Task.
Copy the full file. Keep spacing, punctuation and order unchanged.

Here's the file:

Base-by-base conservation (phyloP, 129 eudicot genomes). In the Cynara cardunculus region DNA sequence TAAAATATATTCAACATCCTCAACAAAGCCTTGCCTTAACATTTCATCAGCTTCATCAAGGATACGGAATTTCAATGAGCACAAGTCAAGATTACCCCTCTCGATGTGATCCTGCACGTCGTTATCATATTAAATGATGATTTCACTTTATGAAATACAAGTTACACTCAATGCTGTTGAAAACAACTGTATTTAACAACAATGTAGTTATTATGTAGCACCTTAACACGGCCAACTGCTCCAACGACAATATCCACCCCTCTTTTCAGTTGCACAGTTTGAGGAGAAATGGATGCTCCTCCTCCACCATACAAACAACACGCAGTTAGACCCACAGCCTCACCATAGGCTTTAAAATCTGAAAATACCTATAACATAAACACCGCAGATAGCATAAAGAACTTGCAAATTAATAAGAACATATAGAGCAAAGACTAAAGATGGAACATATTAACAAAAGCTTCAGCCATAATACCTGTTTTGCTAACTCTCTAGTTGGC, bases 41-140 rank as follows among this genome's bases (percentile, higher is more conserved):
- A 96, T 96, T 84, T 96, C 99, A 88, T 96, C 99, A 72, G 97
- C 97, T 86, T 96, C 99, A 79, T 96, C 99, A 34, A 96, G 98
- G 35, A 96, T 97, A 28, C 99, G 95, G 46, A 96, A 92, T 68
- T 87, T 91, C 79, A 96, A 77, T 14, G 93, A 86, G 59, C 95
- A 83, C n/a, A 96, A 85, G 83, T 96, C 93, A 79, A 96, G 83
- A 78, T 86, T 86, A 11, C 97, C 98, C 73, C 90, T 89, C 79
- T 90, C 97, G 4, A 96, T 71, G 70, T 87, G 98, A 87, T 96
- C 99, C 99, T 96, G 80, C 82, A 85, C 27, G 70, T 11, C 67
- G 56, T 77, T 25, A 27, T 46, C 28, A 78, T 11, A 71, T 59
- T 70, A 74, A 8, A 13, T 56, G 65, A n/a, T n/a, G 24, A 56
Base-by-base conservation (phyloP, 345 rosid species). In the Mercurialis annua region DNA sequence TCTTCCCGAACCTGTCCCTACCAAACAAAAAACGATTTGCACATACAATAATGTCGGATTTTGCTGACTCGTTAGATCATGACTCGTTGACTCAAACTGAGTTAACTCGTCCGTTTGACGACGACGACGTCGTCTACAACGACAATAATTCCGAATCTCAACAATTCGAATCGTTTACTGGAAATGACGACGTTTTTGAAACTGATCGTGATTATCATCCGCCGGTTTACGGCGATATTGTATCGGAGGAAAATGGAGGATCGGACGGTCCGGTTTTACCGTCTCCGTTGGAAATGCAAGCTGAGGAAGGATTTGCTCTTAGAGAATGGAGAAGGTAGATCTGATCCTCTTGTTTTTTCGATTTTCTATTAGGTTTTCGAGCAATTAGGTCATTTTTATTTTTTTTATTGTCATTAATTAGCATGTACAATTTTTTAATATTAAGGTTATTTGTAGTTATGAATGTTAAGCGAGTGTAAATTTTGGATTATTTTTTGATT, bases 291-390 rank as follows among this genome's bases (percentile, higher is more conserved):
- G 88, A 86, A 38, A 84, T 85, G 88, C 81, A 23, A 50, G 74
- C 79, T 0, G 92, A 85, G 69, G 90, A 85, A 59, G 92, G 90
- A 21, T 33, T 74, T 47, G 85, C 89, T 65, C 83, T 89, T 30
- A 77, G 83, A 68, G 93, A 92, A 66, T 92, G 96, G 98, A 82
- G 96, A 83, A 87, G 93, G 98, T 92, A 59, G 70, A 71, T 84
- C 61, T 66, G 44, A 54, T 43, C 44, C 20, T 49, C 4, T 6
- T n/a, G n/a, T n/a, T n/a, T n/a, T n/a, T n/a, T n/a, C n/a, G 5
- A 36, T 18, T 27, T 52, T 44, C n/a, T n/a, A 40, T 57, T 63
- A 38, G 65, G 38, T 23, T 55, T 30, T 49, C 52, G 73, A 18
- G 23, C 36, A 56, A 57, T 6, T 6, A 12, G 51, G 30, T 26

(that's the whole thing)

Base-by-base conservation (phyloP, 129 eudicot genomes). In the Cynara cardunculus region DNA sequence TAAAATATATTCAACATCCTCAACAAAGCCTTGCCTTAACATTTCATCAGCTTCATCAAGGATACGGAATTTCAATGAGCACAAGTCAAGATTACCCCTCTCGATGTGATCCTGCACGTCGTTATCATATTAAATGATGATTTCACTTTATGAAATACAAGTTACACTCAATGCTGTTGAAAACAACTGTATTTAACAACAATGTAGTTATTATGTAGCACCTTAACACGGCCAACTGCTCCAACGACAATATCCACCCCTCTTTTCAGTTGCACAGTTTGAGGAGAAATGGATGCTCCTCCTCCACCATACAAACAACACGCAGTTAGACCCACAGCCTCACCATAGGCTTTAAAATCTGAAAATACCTATAACATAAACACCGCAGATAGCATAAAGAACTTGCAAATTAATAAGAACATATAGAGCAAAGACTAAAGATGGAACATATTAACAAAAGCTTCAGCCATAATACCTGTTTTGCTAACTCTCTAGTTGGC, bases 41-140 rank as follows among this genome's bases (percentile, higher is more conserved):
- A 96, T 96, T 84, T 96, C 99, A 88, T 96, C 99, A 72, G 97
- C 97, T 86, T 96, C 99, A 79, T 96, C 99, A 34, A 96, G 98
- G 35, A 96, T 97, A 28, C 99, G 95, G 46, A 96, A 92, T 68
- T 87, T 91, C 79, A 96, A 77, T 14, G 93, A 86, G 59, C 95
- A 83, C n/a, A 96, A 85, G 83, T 96, C 93, A 79, A 96, G 83
- A 78, T 86, T 86, A 11, C 97, C 98, C 73, C 90, T 89, C 79
- T 90, C 97, G 4, A 96, T 71, G 70, T 87, G 98, A 87, T 96
- C 99, C 99, T 96, G 80, C 82, A 85, C 27, G 70, T 11, C 67
- G 56, T 77, T 25, A 27, T 46, C 28, A 78, T 11, A 71, T 59
- T 70, A 74, A 8, A 13, T 56, G 65, A n/a, T n/a, G 24, A 56
Base-by-base conservation (phyloP, 345 rosid species). In the Mercurialis annua region DNA sequence TCTTCCCGAACCTGTCCCTACCAAACAAAAAACGATTTGCACATACAATAATGTCGGATTTTGCTGACTCGTTAGATCATGACTCGTTGACTCAAACTGAGTTAACTCGTCCGTTTGACGACGACGACGTCGTCTACAACGACAATAATTCCGAATCTCAACAATTCGAATCGTTTACTGGAAATGACGACGTTTTTGAAACTGATCGTGATTATCATCCGCCGGTTTACGGCGATATTGTATCGGAGGAAAATGGAGGATCGGACGGTCCGGTTTTACCGTCTCCGTTGGAAATGCAAGCTGAGGAAGGATTTGCTCTTAGAGAATGGAGAAGGTAGATCTGATCCTCTTGTTTTTTCGATTTTCTATTAGGTTTTCGAGCAATTAGGTCATTTTTATTTTTTTTATTGTCATTAATTAGCATGTACAATTTTTTAATATTAAGGTTATTTGTAGTTATGAATGTTAAGCGAGTGTAAATTTTGGATTATTTTTTGATT, bases 291-390 rank as follows among this genome's bases (percentile, higher is more conserved):
- G 88, A 86, A 38, A 84, T 85, G 88, C 81, A 23, A 50, G 74
- C 79, T 0, G 92, A 85, G 69, G 90, A 85, A 59, G 92, G 90
- A 21, T 33, T 74, T 47, G 85, C 89, T 65, C 83, T 89, T 30
- A 77, G 83, A 68, G 93, A 92, A 66, T 92, G 96, G 98, A 82
- G 96, A 83, A 87, G 93, G 98, T 92, A 59, G 70, A 71, T 84
- C 61, T 66, G 44, A 54, T 43, C 44, C 20, T 49, C 4, T 6
- T n/a, G n/a, T n/a, T n/a, T n/a, T n/a, T n/a, T n/a, C n/a, G 5
- A 36, T 18, T 27, T 52, T 44, C n/a, T n/a, A 40, T 57, T 63
- A 38, G 65, G 38, T 23, T 55, T 30, T 49, C 52, G 73, A 18
- G 23, C 36, A 56, A 57, T 6, T 6, A 12, G 51, G 30, T 26